"We're down to skeleton crews already," Toni said, facing him.
During exercises, the government's premier contingency operations compound in the Appalachian Mountains of Tennessee was populated only by maintenance crews and a few relaxed guards.
On their right Scirocco outflanked the Venetians of Barbarigo, but the better build of the galleys of Saint Mark and the admirable discipline of their crews gave them the victory.
The value has, however, undoubtedly diminished, though the number of boats and crews increases.
In the early part of the 19th century the island was chiefly known to Europeans on account of the wrecks which took place on its coasts, and the dangers that the crews had to run from the cannibal propensities of the aborigines, and the almost equally cruel tendencies of the Chinese.
And in a few months the steamers and their crews departed,, and New Providence subsided into its usual state of quietude.
In 1870 the crews numbered 6900 men, in 1907 they numbered 29,536.
Fifty-four vessels with 84,844 tons and crews numbering 1168 persons were sea-going; 134 with 6587 tons were coasting-vessels, and 246 with 353 tons were fishing vessels.
Many other smaller towns suffered both in Sicily and in Calabria; the loss of life was appalling and the distress widespread, in spite of the prompt assistance rendered by Italian naval and military forces and by the crews of British, Russian and German warships and other vessels, and the contribution of funds for relief works from every part of the world.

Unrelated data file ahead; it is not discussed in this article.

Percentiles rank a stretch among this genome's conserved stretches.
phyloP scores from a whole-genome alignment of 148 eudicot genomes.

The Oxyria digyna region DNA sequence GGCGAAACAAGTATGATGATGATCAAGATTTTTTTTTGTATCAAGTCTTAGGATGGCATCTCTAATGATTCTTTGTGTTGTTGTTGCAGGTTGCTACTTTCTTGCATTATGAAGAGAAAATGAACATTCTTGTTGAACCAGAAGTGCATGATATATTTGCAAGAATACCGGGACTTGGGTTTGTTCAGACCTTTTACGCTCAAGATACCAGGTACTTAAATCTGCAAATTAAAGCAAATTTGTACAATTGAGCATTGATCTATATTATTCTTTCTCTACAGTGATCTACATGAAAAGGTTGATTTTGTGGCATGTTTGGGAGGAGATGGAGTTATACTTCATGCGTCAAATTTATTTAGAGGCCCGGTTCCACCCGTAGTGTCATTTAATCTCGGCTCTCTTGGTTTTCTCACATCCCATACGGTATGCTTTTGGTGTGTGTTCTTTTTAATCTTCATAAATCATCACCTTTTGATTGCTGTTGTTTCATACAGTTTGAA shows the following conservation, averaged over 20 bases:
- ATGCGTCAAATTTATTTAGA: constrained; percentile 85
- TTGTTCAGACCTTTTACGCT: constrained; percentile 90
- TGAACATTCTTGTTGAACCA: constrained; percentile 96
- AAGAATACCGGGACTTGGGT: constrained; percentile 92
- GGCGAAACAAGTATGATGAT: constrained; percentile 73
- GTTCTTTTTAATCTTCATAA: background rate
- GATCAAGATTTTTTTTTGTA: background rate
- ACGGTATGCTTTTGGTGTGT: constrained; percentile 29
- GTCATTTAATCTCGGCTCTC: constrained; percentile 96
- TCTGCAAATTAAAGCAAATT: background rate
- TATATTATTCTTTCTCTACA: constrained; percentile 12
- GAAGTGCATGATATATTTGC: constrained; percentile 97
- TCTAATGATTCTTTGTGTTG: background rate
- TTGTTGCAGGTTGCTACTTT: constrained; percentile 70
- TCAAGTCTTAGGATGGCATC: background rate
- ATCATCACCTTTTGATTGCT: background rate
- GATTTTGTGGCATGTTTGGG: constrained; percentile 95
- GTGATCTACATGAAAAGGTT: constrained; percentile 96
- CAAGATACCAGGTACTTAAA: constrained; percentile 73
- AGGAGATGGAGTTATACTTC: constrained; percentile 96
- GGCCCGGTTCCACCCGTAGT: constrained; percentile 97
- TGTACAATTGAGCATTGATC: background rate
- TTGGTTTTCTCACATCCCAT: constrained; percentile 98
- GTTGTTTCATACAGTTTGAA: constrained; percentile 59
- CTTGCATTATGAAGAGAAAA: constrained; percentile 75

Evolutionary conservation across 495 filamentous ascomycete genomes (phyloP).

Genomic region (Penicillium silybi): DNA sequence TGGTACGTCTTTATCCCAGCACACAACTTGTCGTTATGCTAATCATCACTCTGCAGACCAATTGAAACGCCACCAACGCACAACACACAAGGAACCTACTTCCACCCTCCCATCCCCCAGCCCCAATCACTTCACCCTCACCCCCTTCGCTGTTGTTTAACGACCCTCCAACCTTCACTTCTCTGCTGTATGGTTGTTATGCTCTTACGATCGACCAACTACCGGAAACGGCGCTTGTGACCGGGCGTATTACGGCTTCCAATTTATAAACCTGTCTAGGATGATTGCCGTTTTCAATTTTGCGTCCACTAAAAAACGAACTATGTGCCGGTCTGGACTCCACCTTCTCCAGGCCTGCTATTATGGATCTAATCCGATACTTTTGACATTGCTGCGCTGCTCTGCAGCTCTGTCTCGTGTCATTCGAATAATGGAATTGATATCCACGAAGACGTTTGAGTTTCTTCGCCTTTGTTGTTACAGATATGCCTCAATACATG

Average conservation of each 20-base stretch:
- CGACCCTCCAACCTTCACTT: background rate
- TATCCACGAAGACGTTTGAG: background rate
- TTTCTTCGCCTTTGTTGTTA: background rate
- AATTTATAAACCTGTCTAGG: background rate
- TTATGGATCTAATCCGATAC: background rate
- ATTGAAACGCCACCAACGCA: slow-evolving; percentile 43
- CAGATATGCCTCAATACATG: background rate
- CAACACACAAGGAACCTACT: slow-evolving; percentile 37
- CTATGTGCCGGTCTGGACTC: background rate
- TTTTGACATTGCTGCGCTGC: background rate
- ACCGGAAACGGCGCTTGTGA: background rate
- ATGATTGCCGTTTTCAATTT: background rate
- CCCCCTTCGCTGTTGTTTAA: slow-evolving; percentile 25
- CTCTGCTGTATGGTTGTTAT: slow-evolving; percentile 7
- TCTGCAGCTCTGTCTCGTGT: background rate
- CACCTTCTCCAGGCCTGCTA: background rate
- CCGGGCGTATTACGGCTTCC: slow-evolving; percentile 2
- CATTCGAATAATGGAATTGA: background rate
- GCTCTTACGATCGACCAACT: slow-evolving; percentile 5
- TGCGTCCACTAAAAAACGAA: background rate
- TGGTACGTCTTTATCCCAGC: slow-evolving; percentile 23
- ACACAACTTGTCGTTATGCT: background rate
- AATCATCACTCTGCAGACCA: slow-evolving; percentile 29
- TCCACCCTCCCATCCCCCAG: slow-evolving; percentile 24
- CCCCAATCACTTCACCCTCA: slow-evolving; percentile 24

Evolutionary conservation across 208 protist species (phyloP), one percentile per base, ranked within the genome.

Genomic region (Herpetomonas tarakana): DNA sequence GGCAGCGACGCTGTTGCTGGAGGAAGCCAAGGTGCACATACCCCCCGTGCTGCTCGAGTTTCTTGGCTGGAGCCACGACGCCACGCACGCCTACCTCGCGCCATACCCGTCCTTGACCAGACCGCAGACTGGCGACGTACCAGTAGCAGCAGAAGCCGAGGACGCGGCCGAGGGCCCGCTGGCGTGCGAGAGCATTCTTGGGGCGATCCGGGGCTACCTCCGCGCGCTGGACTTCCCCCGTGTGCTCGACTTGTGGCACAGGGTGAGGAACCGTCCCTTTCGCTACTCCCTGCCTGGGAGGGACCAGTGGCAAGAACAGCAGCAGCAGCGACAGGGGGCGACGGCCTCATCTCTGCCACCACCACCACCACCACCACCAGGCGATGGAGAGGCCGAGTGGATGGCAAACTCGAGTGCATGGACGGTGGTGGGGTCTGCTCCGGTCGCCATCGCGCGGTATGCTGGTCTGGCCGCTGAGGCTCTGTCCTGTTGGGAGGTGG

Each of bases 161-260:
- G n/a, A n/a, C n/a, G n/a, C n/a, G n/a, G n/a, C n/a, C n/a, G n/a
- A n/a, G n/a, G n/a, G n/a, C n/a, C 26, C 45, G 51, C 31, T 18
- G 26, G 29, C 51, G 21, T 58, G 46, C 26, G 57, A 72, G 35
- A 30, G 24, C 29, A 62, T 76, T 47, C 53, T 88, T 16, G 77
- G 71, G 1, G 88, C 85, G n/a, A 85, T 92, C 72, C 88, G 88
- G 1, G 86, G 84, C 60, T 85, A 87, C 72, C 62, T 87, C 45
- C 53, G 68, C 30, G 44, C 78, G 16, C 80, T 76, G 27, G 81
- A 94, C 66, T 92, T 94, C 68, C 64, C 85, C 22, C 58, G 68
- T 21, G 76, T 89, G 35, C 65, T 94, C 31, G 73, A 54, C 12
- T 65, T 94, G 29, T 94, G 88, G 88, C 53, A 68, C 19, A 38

The administration of the navy, called upon as it was to deal with a war of unprecedented magnitude, was overtaxed by the obligation to refit ships, raise crews, and provide for the numerous sick or wounded.
Numbers of Scotch sailors and of English deserters served in the Dutch fleet in this war - the bad administration of the navy and the constant ill-treatment of the crews having caused bitter discontent.
This squadron never reached Egypt, for the crews, composed as they were of Polycrates' political enemies, suspecting that Cambyses was under agreement to slay them, put back to Samos and attacked their master.
But the increase of tonnage in the eleven years was from 614,000 tons to 1,243,000; while the crews rose from 20,000 to 32,500.
In many instances the German submarine crews were unaware of the effect of their operations.
Tushin's companion officer had been killed at the beginning of the engagement and within an hour seventeen of the forty men of the guns' crews had been disabled, but the artillerymen were still as merry and lively as ever.